No, I disagree. Many of these more 'desirable' markets have suffered from years of low population growth, due to the huge amount of money required to purchase a home there.

The last time I checked the statistic for the Bay Area, they have suffered from little to almost negative population growth.

Under what 'logic' can you get higher prices when the housing demand cannot be high, as the population is not there to purchase these homes.

cba said...

So... let's finish the articles other important thoughts

Attacking The Unprecedented Price Decline Myth: We agree that a 25% or more decline in resale home prices is unlikely, especially if interest rates don't change much and the economy continues to grow. Helping matters is the fact that household incomes increase every year. However, a significant price correction is not entirely out of the question in the many markets where the following two statements are true:

New home builders have already dropped prices (including incentives) 20% below where they would have been selling these homes two years ago, and

A 20% decline in price would only be a return to the prices of early 2005

Conclusions for Consumers: If you are hoping to buy a home soon, compare the value of new homes to resale homes. Home builders cannot afford to have their homes sit on the market for months like most homeowners can. Builders, and particularly the largest builders, have been aggressively improving the value of their homes to sell them. Reduced prices, along with 6-7% fixed mortgage rates, might be a buying opportunity you may never see again.

Gwynster said...

There is a KB home we liked (not that I'd consider it with the HOA and MR fees) in Woodland. In Dec it was 410K, now it 367K and I bet the incentives are large.

I'm also seeing more and more sellers underwater in Davis. These are people who bought in 04' and 05' who are apparently bringing cash to the table to try to get out.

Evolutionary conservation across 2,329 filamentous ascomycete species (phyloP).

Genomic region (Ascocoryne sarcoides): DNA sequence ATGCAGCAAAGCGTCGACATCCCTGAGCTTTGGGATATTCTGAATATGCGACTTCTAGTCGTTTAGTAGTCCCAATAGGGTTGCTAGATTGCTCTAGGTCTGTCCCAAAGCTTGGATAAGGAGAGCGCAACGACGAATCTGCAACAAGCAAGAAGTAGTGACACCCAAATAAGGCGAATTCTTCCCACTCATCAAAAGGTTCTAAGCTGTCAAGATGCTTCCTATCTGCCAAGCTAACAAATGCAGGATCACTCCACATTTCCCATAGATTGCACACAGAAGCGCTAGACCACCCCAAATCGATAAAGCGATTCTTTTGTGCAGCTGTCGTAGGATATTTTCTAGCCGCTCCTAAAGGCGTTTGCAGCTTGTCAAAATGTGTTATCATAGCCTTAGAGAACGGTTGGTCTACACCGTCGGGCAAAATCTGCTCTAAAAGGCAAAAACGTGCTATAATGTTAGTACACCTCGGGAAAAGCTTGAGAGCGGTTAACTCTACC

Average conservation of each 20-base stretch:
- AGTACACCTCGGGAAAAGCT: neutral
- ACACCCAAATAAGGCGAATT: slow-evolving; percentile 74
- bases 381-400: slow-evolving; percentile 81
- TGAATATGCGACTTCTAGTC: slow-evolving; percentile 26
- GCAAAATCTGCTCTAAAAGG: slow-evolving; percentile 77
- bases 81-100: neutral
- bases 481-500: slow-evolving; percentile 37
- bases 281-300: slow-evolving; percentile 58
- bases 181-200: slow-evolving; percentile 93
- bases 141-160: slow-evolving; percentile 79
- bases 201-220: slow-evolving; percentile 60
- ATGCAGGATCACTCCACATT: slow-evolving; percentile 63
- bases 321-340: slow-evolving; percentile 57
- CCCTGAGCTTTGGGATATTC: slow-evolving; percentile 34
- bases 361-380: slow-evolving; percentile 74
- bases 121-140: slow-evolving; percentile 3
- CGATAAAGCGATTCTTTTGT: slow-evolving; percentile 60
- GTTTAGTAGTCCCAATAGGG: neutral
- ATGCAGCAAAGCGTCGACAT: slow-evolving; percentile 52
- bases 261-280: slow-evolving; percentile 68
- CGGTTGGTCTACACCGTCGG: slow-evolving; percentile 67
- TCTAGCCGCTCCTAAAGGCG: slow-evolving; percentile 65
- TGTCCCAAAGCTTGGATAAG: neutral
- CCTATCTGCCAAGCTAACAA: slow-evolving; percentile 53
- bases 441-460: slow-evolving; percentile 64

My guess is these were Daddy houses that didn't pan out like they had hoped. Maybe living in the dorms for 12k a year (with food) was a better investment them selling at a 20K loss less realtors fees and lost opporunities for that money - you think?

In the meantime, my next door neighbors are moving out after 2 years. Someone offered them a 3/1 for $1,275. in town - nice deal

smf said...

"We agree that a 25% or more decline in resale home prices is unlikely"

I have already seen 25% price declines, and they just started.

If you wait for incomes to catch up to home prices, you will wait a long time.

Diggin Deeper said...

Once again, what IS...and what MIGHT be (IF) are completely different concepts and article is loaded with IFs.

Only facts lead one to make good choices based what is known. Speculation will give options on a gambled result one could expect.

Frankly, I'll leave gambling to the casinos and accept facts for what they are.

Sippn said...

Buying Time - yes I know his data is similar, hell it might be the same data as GLobal Insight, but he at least had an opinion...

He only mentioned a few of the top 10 markets... Sac is not.

Inventory in Atlanta - 117K
Chicago, Detroit - 70K, Miami 112K each, Houston, Phoenix 47K ea

Permits in Houston, So Cal - 71K each

Sac region is 10-15% of these numbers.

Diggin Deeper said...
This comment has been removed by the author.